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Mandevilla vines not hardy, but can be over wintered

Mandevillas are a genus (and the common name) of a vine that is tropical or subtropical in origin. It was first described as a genus in 1840 and is commonly called rocktrumpet.
Mandevilla vines, also called rocktrumpet, are fast growing additions to the landscape. They come in white, cream, purple red, pink and yellow. Photo submitted

Mandevillas are a genus (and the common name) of a vine that is tropical or subtropical in origin. It was first described as a genus in 1840 and is commonly called rocktrumpet. The genus was named after Henry Mandeville who was a British diplomat and gardener. They are native to the southwest United States, Mexico, South America, the West Indies and South America.

The flowers that make this spectacular vine so famous come in many colours including white, cream, purple red, pink and yellow. There have also been many new hybrids developed as both the flowers and the big shiny leaves are enjoyed by many. It is considered hardy to zone 9 and above, so if you live in a more severe climate, the mandevilla is an annual or will need to be brought inside. They will not tolerate temperatures below 10 C.

They are best grown in full sun when planted outside and if you wish to keep your mandevilla over the winter, it is best to have it in a container to allow for easy transition from outside to inside. Outside, it will grow rapidly so will need to be watered frequently so it will not dry out. During a short growing season, it will easily put on three to four metres of growth so ensure you have a plan for supporting the vine. Fertilize it regularly to ensure there is enough food for the plant to grow well. Some people prefer to use a dilute fertilizer solution each time they water, while others prefer to fertilize each week. When I plant anything in a container I always put some slow release fertilizer in the planting mix to take the pressure off of frequent fertilization chores.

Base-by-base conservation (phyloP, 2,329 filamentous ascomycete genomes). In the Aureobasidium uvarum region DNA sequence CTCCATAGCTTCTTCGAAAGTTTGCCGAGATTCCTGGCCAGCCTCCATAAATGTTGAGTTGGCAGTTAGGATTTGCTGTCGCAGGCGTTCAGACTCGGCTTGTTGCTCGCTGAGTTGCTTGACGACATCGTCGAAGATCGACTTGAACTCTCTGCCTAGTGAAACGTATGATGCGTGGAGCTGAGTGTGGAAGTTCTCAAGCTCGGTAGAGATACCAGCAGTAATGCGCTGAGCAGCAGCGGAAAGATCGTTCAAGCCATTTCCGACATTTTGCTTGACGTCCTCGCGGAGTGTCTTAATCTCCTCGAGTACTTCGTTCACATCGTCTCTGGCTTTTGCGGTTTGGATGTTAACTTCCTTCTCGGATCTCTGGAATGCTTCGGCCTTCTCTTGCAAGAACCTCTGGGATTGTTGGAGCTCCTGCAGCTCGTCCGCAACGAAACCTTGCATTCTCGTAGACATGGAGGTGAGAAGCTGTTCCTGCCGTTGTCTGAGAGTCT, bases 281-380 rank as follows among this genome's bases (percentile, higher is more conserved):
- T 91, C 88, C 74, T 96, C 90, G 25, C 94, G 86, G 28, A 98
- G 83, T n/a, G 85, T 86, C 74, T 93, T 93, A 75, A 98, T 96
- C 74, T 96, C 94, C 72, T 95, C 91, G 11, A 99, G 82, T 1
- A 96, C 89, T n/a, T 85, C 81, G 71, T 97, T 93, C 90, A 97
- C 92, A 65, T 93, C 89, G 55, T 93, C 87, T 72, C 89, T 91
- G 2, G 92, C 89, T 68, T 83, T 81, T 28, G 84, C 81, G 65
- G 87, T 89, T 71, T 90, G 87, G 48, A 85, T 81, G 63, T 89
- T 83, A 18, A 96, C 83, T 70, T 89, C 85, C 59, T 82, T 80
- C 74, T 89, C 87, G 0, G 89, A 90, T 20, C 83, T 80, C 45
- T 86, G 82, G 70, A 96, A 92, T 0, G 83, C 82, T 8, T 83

If you plan on bringing your mandevilla inside, then gradually reduce the intensity of the sunlight a few weeks prior to moving it inside as even if you take it inside and place it directly under grow lights the light is much less inside. We have no chance of emulating the sun. It will likely also be necessary to cut back the plant to allow it to fit more easily inside. Place it in a large, sunny window or under a plant light. The more light you are able to provide, the better your mandevilla will do. Water a couple times a month as the growth will be limited, just ensure it does not dry out completely as that will result in leaf loss. It is not necessary to fertilize inside unless it is actively growing.

A word of caution. Anytime you bring plants in from outside at some point you will see a hatch of critters – they may be aphids, scale, mealybugs or even white flies. Do not panic. When I bring plants in I go through a bit of a routine. A few weeks prior to bringing them in I wash the whole plant off a few times just with water. I then do an insect treatment (with Neem or insecticidal soap) ensuring manufacturer guidelines are followed. I then rinse them again, let them dry and begin the moving of the plants themselves to their winter home.

Usually, about January or maybe February, I will see some evidence of new critters. It may be frass or the insects themselves, but it is key to ensuring you are observant prior to the world exploding. When that happens, there is not much choice in giving them the “F” treatment – freezing. They again become outdoor plants for a short period of time and insect infestation is history.

Spring is coming. Good luck in planning the upcoming year of growing outside!

Hanbidge is the Lead Horticulturist with Orchid Horticulture. Find us at; by email at; on facebook @orchidhort and on instagram at #orchidhort.